Vermont: New Bill Proposed To Legalize Recreational Marijuana
By Derrick Stanley
Vermont saw a complicated bill to legalize recreational marijuana fail last year. A new, simpler bill is proposed that would allow possession of up to an ounce of marijuana, and allow Vermonters to grow several plants at home.
“The more conservative it is, the more appealing it will be to people outside this room,” said Republican Rep. Tom Burditt, one of the bill’s sponsors at the House Judiciary Committee meeting Wednesday. Burditt voted against last year’s bill.
The former bill, which passed the Vermont Senate, but failed in the House, would have created a commercial market for marijuana in the state, much like the system established in Colorado.
The new bill is much shorter, and would be more like the system in Washington, DC, where there are no provisions for sales but people can possess and grow small amounts of marijuana.
Republican Governor Phil Scott will be the new bill's biggest obstacle. He opposed the bill last year when he was lieutenant governor, and has raised concerns against legalization.
Rebecca Kelley, Scott's spokeswoman, said the Governor wants any marijuana legalization law to address public safety concerns, including law enforcement’s ability to test for impairment and keep roads safe.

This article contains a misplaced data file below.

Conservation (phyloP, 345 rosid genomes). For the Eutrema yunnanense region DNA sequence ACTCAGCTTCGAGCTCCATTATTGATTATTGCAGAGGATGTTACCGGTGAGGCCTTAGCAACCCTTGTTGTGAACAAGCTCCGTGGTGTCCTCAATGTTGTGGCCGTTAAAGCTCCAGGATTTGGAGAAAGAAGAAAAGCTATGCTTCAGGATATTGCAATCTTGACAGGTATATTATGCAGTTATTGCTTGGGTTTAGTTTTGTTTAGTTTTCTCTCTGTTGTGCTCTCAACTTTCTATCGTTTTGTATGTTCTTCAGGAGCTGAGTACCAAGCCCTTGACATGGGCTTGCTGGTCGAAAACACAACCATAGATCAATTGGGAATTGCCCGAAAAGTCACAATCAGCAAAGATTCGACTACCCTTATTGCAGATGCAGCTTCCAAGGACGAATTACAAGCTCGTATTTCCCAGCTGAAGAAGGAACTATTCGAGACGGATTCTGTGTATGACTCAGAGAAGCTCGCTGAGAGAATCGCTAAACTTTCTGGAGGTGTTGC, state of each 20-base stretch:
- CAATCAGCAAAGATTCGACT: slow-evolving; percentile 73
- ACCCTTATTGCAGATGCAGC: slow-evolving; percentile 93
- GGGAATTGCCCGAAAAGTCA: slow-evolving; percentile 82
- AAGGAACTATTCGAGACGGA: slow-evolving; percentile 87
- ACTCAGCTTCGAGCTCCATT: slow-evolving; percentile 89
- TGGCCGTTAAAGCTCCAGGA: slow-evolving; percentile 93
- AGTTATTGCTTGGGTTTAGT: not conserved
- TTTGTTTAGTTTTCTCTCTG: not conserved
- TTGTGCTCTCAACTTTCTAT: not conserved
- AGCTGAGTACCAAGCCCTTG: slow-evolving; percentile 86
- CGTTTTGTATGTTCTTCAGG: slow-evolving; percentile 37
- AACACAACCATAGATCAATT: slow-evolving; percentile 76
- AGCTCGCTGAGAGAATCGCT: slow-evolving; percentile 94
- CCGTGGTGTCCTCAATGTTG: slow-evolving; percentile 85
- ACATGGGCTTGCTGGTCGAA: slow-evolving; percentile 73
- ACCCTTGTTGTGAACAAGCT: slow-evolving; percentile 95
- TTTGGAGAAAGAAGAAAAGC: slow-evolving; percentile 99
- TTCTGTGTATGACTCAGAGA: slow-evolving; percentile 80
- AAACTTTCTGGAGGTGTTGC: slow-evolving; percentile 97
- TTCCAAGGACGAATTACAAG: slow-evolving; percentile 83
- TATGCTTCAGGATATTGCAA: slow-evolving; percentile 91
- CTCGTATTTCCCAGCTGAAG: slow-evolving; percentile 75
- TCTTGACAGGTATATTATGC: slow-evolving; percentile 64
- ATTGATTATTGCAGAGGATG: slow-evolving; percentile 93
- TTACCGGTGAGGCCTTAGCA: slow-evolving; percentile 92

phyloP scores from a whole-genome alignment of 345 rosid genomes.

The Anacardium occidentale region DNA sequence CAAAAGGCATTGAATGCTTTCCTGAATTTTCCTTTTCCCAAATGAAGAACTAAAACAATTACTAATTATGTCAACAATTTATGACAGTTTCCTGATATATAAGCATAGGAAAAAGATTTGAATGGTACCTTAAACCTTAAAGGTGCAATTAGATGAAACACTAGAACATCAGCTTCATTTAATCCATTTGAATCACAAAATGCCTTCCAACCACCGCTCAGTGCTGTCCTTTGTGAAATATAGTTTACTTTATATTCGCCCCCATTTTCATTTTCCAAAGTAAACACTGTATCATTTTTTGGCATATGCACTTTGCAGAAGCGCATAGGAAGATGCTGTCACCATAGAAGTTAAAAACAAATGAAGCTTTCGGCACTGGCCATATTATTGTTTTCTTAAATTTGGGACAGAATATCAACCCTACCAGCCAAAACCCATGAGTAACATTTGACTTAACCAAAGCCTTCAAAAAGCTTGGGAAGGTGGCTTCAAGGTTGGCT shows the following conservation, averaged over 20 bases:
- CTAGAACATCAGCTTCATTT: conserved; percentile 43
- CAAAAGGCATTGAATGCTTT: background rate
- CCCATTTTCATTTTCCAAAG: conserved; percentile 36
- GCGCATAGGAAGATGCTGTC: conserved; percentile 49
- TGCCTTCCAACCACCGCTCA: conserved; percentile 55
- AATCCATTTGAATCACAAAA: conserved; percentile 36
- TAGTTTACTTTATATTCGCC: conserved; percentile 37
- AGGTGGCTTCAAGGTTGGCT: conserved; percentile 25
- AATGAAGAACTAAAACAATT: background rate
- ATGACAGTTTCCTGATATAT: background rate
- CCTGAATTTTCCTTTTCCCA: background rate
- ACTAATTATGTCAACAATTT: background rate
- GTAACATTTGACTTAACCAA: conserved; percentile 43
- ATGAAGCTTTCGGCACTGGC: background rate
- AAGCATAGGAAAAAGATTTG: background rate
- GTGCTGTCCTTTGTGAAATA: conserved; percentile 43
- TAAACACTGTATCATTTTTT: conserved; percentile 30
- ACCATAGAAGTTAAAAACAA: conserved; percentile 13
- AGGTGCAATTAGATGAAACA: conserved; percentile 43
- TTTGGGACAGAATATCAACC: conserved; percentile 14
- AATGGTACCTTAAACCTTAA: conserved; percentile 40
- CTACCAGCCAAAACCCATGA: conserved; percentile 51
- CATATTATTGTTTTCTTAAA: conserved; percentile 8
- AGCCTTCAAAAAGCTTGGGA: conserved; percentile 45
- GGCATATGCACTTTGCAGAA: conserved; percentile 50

“We don’t have a method for roadside testing of marijuana like we do alcohol,” said George Merkel, president of the Vermont Association of Chiefs of Police at a recent committee meeting.
Eight states and Washington D.C. have legalized marijuana, though it remains illegal at the federal level. The most recent states to legalize marijuana were Maine, California, Nevada and Massachusetts, a state that shares part of its northern border with Vermont.
“Vermonters can now easily go down to Massachusetts and get it, then they come back and suddenly it’s illegal. That’s not a dichotomy we want to set up,” said Democratic Rep. Chip Conquest, another bill sponsor.
Conquest said prospects for the bill are better than they were last year, and that it's likely to make it out of the House Judiciary Committee.
“We have a lot of new members this year and it’s a very different proposal,” Conquest said.